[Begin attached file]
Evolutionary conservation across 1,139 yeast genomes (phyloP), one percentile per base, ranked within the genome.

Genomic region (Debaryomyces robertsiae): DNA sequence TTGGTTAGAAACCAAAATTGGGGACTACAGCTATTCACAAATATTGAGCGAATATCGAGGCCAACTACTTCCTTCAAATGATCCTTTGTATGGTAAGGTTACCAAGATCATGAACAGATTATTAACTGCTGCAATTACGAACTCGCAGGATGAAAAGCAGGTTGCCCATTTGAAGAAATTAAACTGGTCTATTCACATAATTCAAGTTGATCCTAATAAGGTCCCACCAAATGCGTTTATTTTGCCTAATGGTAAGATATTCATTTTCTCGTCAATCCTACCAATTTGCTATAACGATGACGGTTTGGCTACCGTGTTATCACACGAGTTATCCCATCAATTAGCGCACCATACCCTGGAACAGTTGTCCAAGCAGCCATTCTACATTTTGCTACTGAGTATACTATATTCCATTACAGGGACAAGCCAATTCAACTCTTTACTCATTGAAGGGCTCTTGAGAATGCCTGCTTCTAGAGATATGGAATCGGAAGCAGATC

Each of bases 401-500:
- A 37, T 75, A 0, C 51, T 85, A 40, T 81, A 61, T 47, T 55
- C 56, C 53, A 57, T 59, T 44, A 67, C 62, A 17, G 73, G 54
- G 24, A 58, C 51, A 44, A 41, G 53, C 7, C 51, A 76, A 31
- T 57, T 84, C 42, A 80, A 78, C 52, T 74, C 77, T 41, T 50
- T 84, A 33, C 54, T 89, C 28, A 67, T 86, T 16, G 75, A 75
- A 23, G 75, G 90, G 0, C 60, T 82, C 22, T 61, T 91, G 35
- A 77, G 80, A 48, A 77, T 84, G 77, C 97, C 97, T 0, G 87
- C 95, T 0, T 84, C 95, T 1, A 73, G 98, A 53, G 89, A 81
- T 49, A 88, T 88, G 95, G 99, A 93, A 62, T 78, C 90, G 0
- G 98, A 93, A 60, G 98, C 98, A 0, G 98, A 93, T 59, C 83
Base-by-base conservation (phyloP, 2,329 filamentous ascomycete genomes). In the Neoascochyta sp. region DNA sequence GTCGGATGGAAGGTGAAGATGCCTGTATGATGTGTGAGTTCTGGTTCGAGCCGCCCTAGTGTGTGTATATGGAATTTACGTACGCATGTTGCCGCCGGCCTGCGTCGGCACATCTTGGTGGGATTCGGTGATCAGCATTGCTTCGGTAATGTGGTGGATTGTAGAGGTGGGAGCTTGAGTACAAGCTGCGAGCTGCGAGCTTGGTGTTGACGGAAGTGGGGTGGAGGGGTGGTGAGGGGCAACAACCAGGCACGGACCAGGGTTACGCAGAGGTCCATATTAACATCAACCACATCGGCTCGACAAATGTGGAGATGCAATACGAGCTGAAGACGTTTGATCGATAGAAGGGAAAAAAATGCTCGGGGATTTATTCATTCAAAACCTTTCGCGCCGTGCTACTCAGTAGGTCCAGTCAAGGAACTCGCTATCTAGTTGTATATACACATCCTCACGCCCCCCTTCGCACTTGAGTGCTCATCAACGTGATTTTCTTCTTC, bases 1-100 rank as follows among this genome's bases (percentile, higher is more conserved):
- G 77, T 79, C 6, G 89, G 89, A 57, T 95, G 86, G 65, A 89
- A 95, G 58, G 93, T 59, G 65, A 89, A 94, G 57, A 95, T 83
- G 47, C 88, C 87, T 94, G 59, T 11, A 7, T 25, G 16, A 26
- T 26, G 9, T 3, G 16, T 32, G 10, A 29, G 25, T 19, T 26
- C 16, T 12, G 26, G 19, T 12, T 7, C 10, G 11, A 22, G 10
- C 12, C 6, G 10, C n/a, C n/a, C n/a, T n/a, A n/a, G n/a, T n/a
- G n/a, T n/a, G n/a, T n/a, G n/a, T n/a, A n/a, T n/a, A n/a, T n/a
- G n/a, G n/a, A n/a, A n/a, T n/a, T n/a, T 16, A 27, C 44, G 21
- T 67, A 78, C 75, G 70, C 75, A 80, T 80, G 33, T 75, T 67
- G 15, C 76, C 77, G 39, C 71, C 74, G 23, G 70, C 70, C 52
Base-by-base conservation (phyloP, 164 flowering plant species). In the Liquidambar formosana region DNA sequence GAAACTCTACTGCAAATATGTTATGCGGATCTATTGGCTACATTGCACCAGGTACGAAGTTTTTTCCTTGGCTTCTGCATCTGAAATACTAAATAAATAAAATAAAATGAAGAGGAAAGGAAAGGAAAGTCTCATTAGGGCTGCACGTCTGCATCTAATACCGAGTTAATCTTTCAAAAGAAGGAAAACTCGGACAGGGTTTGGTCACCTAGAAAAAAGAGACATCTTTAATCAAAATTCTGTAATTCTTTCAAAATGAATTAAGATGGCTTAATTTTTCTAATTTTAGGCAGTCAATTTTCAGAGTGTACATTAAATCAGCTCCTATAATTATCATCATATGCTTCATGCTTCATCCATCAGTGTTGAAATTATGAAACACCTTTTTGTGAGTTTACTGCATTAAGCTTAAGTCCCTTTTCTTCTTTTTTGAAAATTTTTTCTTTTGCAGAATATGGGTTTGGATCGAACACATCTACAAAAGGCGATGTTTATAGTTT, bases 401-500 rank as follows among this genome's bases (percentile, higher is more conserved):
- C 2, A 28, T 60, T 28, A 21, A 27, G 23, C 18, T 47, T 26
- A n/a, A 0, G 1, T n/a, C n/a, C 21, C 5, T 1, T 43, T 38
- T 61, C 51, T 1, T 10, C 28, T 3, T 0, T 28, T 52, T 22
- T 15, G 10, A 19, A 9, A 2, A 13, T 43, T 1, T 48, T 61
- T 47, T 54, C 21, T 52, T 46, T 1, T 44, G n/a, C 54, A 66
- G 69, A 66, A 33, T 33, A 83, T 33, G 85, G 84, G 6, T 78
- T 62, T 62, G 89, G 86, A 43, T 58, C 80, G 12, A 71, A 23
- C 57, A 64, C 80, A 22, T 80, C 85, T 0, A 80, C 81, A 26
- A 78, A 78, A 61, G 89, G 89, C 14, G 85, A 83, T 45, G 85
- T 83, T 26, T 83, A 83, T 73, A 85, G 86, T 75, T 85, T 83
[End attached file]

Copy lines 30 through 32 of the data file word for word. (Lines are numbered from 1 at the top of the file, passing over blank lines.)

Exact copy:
- T 47, T 54, C 21, T 52, T 46, T 1, T 44, G n/a, C 54, A 66
- G 69, A 66, A 33, T 33, A 83, T 33, G 85, G 84, G 6, T 78
- T 62, T 62, G 89, G 86, A 43, T 58, C 80, G 12, A 71, A 23